On the verge of the 2020 Olympics in Tokyo, how prepared is India for an Olympic medal in boxing?
When the International Boxing Association (AIBA) increased the Olympic flyweight category from 49kg to 52kg for the Tokyo Games, India’s Amit Panghal was touted to be the worst affected. At 5’2”, Panghal is not the tallest boxer around, and the new rule would mean taking on taller and stronger athletes. Any boxer who moves up from the 49kg to the 52kg, mathematically, has to give up around 6% advantage in bone and muscle mass – a huge gap at the top level. The ones who were naturally closer to the flyweight category had a huge advantage over boxers like Panghal in the new category, but this hardly fazed the 24-year old boxer.
Relying on speed and quick reflexes, the Amit Panghal quickly adjusted his game and learned the trick of countering the taller boxers. In the World Championships last year, his ploy was simple – landing a number of punches upfront as he needed lesser space to punch once he was inside his rivals’ range.
However, this strategy did not work against boxers who had their guard up against him, and so he unleashed a pocketful of tricks when facing them. Panghal would land a deceptive blow before quickly changing levels to make his opponent commit to a punch. Once they did, he quickly stepped and countered, using his movement to evade their punch and hit them back first instead.
‘We know the difficulty of being the smaller guy. But if you are a larger guy, Amit has a bigger area to hit. When Amit boxes, he makes himself as small as he can. He’s never coming straight at you and he’s always moving and coming from different angles. He makes himself as small a target as possible and is just so difficult to catch,’ national coach Santiago Nieva had stated.
While this is not the best of techniques, it does require adequate courage, which the Indian displayed in abundance as he became the first boxer from the nation to win a silver medal at the boxing World Championships. The victory sealed his spot for the Tokyo 2020 Olympic Qualifiers that will be held in March in Jordan.
What are Panglal’s chances for the 2020 Tokyo Olympics?
If Panghal’s recent form, which started with a gold medal at the Strandzha Cup in Sofia in 2018, is anything to go by, he emerges as the country’s biggest medal hope in the sport for the 2020 Summer Games.
A Commonwealth Games silver followed in the light flyweight category after the Strandzha Cup feat, which was converted to gold in the Asian Games held in Jakarta in 2018, also in light flyweight category. He shifted to the 52kg flyweight division after AIBA’s ruling, and pitched in with strong performances, winning gold at the Asian Championships in Bangkok last year, before the historical silver at the World Championships.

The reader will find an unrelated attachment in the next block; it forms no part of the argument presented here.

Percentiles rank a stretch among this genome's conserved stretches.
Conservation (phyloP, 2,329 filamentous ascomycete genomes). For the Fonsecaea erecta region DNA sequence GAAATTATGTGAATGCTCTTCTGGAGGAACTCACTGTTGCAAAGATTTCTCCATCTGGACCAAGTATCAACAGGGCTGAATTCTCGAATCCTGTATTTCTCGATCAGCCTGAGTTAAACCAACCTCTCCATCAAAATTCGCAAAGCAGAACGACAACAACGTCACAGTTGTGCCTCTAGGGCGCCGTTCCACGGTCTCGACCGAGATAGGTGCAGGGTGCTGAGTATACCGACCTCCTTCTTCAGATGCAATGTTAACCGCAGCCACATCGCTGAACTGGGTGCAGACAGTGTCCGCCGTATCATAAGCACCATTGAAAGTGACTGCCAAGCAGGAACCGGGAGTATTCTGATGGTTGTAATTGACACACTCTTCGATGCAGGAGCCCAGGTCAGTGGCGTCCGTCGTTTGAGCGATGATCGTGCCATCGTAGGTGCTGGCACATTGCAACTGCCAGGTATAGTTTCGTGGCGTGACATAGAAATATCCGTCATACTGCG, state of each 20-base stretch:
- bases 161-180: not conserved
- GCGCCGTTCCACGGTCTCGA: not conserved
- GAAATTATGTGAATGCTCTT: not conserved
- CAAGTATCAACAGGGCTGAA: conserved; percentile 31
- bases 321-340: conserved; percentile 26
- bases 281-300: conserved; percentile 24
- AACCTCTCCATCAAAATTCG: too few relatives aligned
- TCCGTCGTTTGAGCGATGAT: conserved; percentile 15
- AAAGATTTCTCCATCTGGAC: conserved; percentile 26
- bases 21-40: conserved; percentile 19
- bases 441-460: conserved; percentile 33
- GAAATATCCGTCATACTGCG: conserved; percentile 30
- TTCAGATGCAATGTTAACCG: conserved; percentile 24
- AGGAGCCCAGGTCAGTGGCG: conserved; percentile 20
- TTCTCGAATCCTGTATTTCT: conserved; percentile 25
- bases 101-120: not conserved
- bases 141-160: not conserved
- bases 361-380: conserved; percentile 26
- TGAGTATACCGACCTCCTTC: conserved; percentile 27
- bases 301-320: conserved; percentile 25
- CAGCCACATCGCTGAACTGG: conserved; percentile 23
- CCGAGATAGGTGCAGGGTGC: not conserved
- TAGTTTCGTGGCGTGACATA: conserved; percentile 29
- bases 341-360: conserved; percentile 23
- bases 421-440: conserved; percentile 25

Despite the struggles that he had to face, he soon became the world No. 1 in his category, and will enter the competition with the aim of sealing his Olympics berth.
However, the weaknesses in his armoury can in no way be ignored. In the finals of the World Championships, Panghal went down 0-5 to Shakhobidin Zoirov of Uzbekistan, and what was evident in the game was his inability to negate his lack of height and reach against his taller opponent. He also needs to add more power and endurance to his game, and while his balance against the taller rivals has been perfected, his overhead shots is something that needs work as well. To improve these drawbacks, Panghal has taken to sparring with taller boxers in the National camps, and has also introduced fruits and liquids into his daily nutrition so that he does not tire out easily.
With well-defined strengths and a determination to wipe out the weaknesses despite the natural disadvantages, Panghal’s confidence and his self-belief holds him in good stead as he eyes, first the Olympics and then a medal at the Games. However, the results in a boxing competition have always been decided by the path of the draws, and once again, the match-ups in his journey will determine how far he can go.
Panghal’s competition and boxers to watch for at the Games
His biggest competitors will be Shakhobidin Zoirov, his nemesis in 2019’s World Championships and a former Olympic champion in the light-weight division; Rio Olympic flyweight bronze medal winner Hu Jianguan; Saken Bibossinov, who gave Panghal a tough fight in the World Championships semis that the Indian won 3-2; and Kharkhuu Enkhmandakh of Mongolia, who triumphed over Panghal in the quarterfinals of the Military Games 5-0 in October 2019.
However, despite the challenges, Panghal emerges as a top contender to bag a medal, and while a gold may seem a tough task considering his natural drawbacks (he is the shortest boxer in his weight category), a bronze or even a silver cannot and should not be ruled out.
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